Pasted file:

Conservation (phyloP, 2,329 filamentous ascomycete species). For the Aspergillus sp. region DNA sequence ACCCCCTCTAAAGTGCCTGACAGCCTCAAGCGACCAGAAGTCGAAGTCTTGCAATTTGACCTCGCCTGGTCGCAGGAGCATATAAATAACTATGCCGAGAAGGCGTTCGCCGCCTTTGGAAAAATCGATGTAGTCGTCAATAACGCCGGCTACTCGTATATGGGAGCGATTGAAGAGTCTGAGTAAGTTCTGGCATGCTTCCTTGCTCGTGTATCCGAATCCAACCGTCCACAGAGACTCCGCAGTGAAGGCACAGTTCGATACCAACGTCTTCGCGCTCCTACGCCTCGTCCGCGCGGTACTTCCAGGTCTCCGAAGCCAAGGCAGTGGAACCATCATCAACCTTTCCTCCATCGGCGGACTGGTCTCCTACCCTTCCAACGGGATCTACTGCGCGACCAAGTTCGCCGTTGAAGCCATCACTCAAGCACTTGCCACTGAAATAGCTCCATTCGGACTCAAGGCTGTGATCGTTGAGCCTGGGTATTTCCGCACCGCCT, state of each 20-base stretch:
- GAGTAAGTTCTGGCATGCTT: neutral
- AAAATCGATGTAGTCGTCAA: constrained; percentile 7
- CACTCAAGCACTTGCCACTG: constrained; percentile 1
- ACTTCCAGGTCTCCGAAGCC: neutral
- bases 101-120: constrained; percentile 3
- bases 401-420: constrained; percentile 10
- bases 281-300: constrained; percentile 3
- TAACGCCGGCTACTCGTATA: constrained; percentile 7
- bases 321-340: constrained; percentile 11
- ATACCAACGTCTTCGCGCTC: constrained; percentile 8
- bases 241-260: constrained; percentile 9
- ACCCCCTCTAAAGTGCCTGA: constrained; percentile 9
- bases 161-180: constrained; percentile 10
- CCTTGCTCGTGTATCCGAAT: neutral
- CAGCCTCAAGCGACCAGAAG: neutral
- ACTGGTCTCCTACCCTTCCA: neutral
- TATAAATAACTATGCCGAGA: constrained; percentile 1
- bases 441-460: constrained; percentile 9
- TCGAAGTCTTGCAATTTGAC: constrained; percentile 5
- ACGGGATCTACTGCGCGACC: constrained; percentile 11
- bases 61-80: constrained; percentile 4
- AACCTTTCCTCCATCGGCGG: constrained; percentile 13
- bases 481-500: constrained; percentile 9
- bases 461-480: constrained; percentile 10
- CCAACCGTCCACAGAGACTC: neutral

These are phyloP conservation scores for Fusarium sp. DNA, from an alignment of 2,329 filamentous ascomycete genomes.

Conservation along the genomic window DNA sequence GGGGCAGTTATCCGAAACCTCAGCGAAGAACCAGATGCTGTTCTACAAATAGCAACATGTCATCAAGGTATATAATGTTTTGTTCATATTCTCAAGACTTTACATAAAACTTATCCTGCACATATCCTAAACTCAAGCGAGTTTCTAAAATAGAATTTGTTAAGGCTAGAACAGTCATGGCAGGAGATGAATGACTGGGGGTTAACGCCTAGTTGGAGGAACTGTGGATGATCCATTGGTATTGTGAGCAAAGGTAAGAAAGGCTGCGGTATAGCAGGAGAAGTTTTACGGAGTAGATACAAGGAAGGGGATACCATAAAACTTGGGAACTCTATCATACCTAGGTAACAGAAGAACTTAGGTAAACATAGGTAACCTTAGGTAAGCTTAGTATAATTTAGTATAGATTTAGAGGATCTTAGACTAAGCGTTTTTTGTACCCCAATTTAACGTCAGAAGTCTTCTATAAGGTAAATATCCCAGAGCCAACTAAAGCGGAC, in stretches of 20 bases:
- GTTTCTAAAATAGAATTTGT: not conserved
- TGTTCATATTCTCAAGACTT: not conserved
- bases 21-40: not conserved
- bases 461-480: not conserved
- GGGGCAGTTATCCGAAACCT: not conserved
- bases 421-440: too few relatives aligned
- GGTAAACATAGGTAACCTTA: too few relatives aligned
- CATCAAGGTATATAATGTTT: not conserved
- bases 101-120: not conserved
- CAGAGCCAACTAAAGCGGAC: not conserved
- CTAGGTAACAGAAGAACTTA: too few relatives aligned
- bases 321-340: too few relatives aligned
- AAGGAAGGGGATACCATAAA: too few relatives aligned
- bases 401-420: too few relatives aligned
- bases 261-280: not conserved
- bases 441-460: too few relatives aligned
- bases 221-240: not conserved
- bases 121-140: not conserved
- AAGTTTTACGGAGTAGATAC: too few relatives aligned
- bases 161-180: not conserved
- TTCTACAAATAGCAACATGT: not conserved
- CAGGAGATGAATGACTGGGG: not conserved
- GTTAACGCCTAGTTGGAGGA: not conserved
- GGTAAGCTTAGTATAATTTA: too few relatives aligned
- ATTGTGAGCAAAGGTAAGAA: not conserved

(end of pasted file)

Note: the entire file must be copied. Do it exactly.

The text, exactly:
Conservation (phyloP, 2,329 filamentous ascomycete species). For the Aspergillus sp. region DNA sequence ACCCCCTCTAAAGTGCCTGACAGCCTCAAGCGACCAGAAGTCGAAGTCTTGCAATTTGACCTCGCCTGGTCGCAGGAGCATATAAATAACTATGCCGAGAAGGCGTTCGCCGCCTTTGGAAAAATCGATGTAGTCGTCAATAACGCCGGCTACTCGTATATGGGAGCGATTGAAGAGTCTGAGTAAGTTCTGGCATGCTTCCTTGCTCGTGTATCCGAATCCAACCGTCCACAGAGACTCCGCAGTGAAGGCACAGTTCGATACCAACGTCTTCGCGCTCCTACGCCTCGTCCGCGCGGTACTTCCAGGTCTCCGAAGCCAAGGCAGTGGAACCATCATCAACCTTTCCTCCATCGGCGGACTGGTCTCCTACCCTTCCAACGGGATCTACTGCGCGACCAAGTTCGCCGTTGAAGCCATCACTCAAGCACTTGCCACTGAAATAGCTCCATTCGGACTCAAGGCTGTGATCGTTGAGCCTGGGTATTTCCGCACCGCCT, state of each 20-base stretch:
- GAGTAAGTTCTGGCATGCTT: neutral
- AAAATCGATGTAGTCGTCAA: constrained; percentile 7
- CACTCAAGCACTTGCCACTG: constrained; percentile 1
- ACTTCCAGGTCTCCGAAGCC: neutral
- bases 101-120: constrained; percentile 3
- bases 401-420: constrained; percentile 10
- bases 281-300: constrained; percentile 3
- TAACGCCGGCTACTCGTATA: constrained; percentile 7
- bases 321-340: constrained; percentile 11
- ATACCAACGTCTTCGCGCTC: constrained; percentile 8
- bases 241-260: constrained; percentile 9
- ACCCCCTCTAAAGTGCCTGA: constrained; percentile 9
- bases 161-180: constrained; percentile 10
- CCTTGCTCGTGTATCCGAAT: neutral
- CAGCCTCAAGCGACCAGAAG: neutral
- ACTGGTCTCCTACCCTTCCA: neutral
- TATAAATAACTATGCCGAGA: constrained; percentile 1
- bases 441-460: constrained; percentile 9
- TCGAAGTCTTGCAATTTGAC: constrained; percentile 5
- ACGGGATCTACTGCGCGACC: constrained; percentile 11
- bases 61-80: constrained; percentile 4
- AACCTTTCCTCCATCGGCGG: constrained; percentile 13
- bases 481-500: constrained; percentile 9
- bases 461-480: constrained; percentile 10
- CCAACCGTCCACAGAGACTC: neutral

These are phyloP conservation scores for Fusarium sp. DNA, from an alignment of 2,329 filamentous ascomycete genomes.

Conservation along the genomic window DNA sequence GGGGCAGTTATCCGAAACCTCAGCGAAGAACCAGATGCTGTTCTACAAATAGCAACATGTCATCAAGGTATATAATGTTTTGTTCATATTCTCAAGACTTTACATAAAACTTATCCTGCACATATCCTAAACTCAAGCGAGTTTCTAAAATAGAATTTGTTAAGGCTAGAACAGTCATGGCAGGAGATGAATGACTGGGGGTTAACGCCTAGTTGGAGGAACTGTGGATGATCCATTGGTATTGTGAGCAAAGGTAAGAAAGGCTGCGGTATAGCAGGAGAAGTTTTACGGAGTAGATACAAGGAAGGGGATACCATAAAACTTGGGAACTCTATCATACCTAGGTAACAGAAGAACTTAGGTAAACATAGGTAACCTTAGGTAAGCTTAGTATAATTTAGTATAGATTTAGAGGATCTTAGACTAAGCGTTTTTTGTACCCCAATTTAACGTCAGAAGTCTTCTATAAGGTAAATATCCCAGAGCCAACTAAAGCGGAC, in stretches of 20 bases:
- GTTTCTAAAATAGAATTTGT: not conserved
- TGTTCATATTCTCAAGACTT: not conserved
- bases 21-40: not conserved
- bases 461-480: not conserved
- GGGGCAGTTATCCGAAACCT: not conserved
- bases 421-440: too few relatives aligned
- GGTAAACATAGGTAACCTTA: too few relatives aligned
- CATCAAGGTATATAATGTTT: not conserved
- bases 101-120: not conserved
- CAGAGCCAACTAAAGCGGAC: not conserved
- CTAGGTAACAGAAGAACTTA: too few relatives aligned
- bases 321-340: too few relatives aligned
- AAGGAAGGGGATACCATAAA: too few relatives aligned
- bases 401-420: too few relatives aligned
- bases 261-280: not conserved
- bases 441-460: too few relatives aligned
- bases 221-240: not conserved
- bases 121-140: not conserved
- AAGTTTTACGGAGTAGATAC: too few relatives aligned
- bases 161-180: not conserved
- TTCTACAAATAGCAACATGT: not conserved
- CAGGAGATGAATGACTGGGG: not conserved
- GTTAACGCCTAGTTGGAGGA: not conserved
- GGTAAGCTTAGTATAATTTA: too few relatives aligned
- ATTGTGAGCAAAGGTAAGAA: not conserved